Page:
Left vs Right in flat braids:
If you prefer to turn loops on the right side rather than the left when making a flat braid, you may need to use a different initial loop set-up than I give above. This is definitely the case for the set-ups I give for Alternating Stripes and for Contrast Stripe. The simplest alternative set-up for me to describe is to mount the loops in mirror image: Switch the left and right hands in the given set-up directions. The right hand will be holding one more loop than the left. Because of that, you will begin your braiding moves with the left hand as the ‘fetcher.’
Turning once, turning twice…
Turning a bicolor loop once (while transferring it) rotates the loop 180°, changes the upper color of the loop, and connects the upper and lower layers of the braid at that point.
Not turning a loop when transferring it keeps the same color uppermost, and leaves the two layers of the braid unconnected at that point. This is necessary on both sides of the braid for a divided braid, and it is necessary on one side of the braid for a flat braid.
Turning a loop twice – a 360° rotation of the loop – will result in the same color remaining uppermost… almost as if you hadn’t turned the loop! Yet the braid’s two layers will be connected at that point. They will not divide, open up, or form a ‘hole’ there. Turning twice can be done as a single move or as two separate moves (shown in this video at 15min:28sec, also in 3rd video in Rock Your Square Braid)
For a flat braid, the two layers of the braid must always be connected on the ‘folded’ side of the braid. So, on that folded side of the braid, turning the loop twice is the alternative to not turning the loop when you want to keep the same color “up” in the braid.
Loop start patterns:
I almost always start braids with a braided loop, using divided braiding (no turned loops). All-dark-up is my go-to pattern, but sometimes I use All-but-one-dark-up, or One hand dark–other hand light, or Contrast V’s for the divided braid section of no turns, before switching patterns for the start of the main part of the braid. If you use pick-up you can start the braid with any pattern you want before switching to your main pattern.
Tip: You can start with a loop at the top of your braid, yet avoid doing any pickup moves when starting the main pattern.
You just have to make sure that when you about to start your flat braiding moves, all the loops are back in the correct loop set-up for the pattern, without your having to turn any of them over. (Turning any but the ‘folded’ edge loop over will make the braid bunch together at the top/ not be flat there.)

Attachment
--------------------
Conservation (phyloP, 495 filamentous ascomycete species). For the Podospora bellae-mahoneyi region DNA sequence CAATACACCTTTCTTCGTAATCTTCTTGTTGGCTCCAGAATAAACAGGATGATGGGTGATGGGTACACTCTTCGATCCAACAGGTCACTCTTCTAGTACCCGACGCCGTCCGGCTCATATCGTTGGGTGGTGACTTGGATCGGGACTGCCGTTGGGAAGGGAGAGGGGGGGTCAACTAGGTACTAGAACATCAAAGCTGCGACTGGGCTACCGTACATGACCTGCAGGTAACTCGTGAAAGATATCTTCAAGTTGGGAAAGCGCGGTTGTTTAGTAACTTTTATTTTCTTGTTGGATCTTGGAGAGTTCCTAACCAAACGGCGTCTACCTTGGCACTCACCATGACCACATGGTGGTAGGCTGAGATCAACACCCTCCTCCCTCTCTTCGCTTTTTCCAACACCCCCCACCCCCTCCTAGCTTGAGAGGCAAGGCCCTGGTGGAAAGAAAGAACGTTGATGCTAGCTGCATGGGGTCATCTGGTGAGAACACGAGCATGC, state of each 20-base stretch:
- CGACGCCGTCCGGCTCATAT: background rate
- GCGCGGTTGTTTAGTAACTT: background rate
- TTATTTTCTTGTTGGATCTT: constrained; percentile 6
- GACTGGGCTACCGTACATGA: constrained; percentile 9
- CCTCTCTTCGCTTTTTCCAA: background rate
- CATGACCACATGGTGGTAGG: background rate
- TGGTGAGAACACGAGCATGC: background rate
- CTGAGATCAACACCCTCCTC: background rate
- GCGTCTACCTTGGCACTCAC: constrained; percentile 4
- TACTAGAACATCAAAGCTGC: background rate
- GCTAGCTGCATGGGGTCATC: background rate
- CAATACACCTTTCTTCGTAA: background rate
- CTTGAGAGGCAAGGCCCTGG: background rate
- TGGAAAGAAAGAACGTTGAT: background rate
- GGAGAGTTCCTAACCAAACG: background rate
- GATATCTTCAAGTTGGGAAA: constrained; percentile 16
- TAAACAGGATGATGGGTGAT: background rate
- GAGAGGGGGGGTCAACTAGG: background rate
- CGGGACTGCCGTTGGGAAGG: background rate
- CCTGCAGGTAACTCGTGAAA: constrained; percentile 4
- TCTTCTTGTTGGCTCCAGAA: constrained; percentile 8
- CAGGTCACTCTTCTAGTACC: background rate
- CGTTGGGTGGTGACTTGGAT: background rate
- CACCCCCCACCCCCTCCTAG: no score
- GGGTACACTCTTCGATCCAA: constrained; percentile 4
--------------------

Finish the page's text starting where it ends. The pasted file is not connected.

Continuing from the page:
Begin with all your loops arranged in the correct loop set-up for your pattern, and start braiding with divided braid moves (no turns) for the braided loop. When your loop area is (close to) long enough, keep braiding ‘divided’ until all the loop colors have returned to their initial loop set-up arrangement on your fingers. Only at that point, begin your flat braiding moves (turning left loops, not turning right loops).
With bicolor loops, this will usually result in a somewhat to very different-looking pattern in the braided loop section than in the flat braid.
The divided braid pattern All-dark-up segues naturally (with no pick-up moves) into the flat braid version of Dark-Light Alternations, which starts with all dark (or all light) shanks up, among other possible starting set-ups.
The divided braid pattern One hand dark–other hand light can also segue into flat braid Dark-Light Alternations, or into square braid Edge pattern (if you braid divided until all the darks and lights are back on separate hands before you start braiding the next pattern).
The flat braid Alternating Stripes loop set-up creates a slightly different stripe pattern as a divided braid than it does as a flat braid. See center braid below:
In the photo above of three 5-loop flat braids of Alternating Stripes, the middle braid was started “in pattern” for flat Alternating Stripes, but braided as a divided braid for the braided loop section (I braided the fringe of mini-braids last). The resulting pattern in the loop isn’t quite the same as the Alternating Stripes of the main part of the braid, but it’s a fairly subtle difference.
Another way to make a flat braid of ‘alternating stripes’ without using bicolor loops:
Use an even number of loops, half of one color and half of the other color – so 3 red loops and 3 white loops for example. See the “zebra-stripe” pattern in my Power of Six pattern-post. I used to think this was the only way to braid alternating stripes in a flat braid. This method creates a slightly more symmetrical zig-zag pattern, but it doesn’t allow you to switch easily between patterns – that’s only possible with bicolor loops. The two patterns are not completely identical, just very similar…
Avoiding or achieving the 3/4-flat form of a flat braid: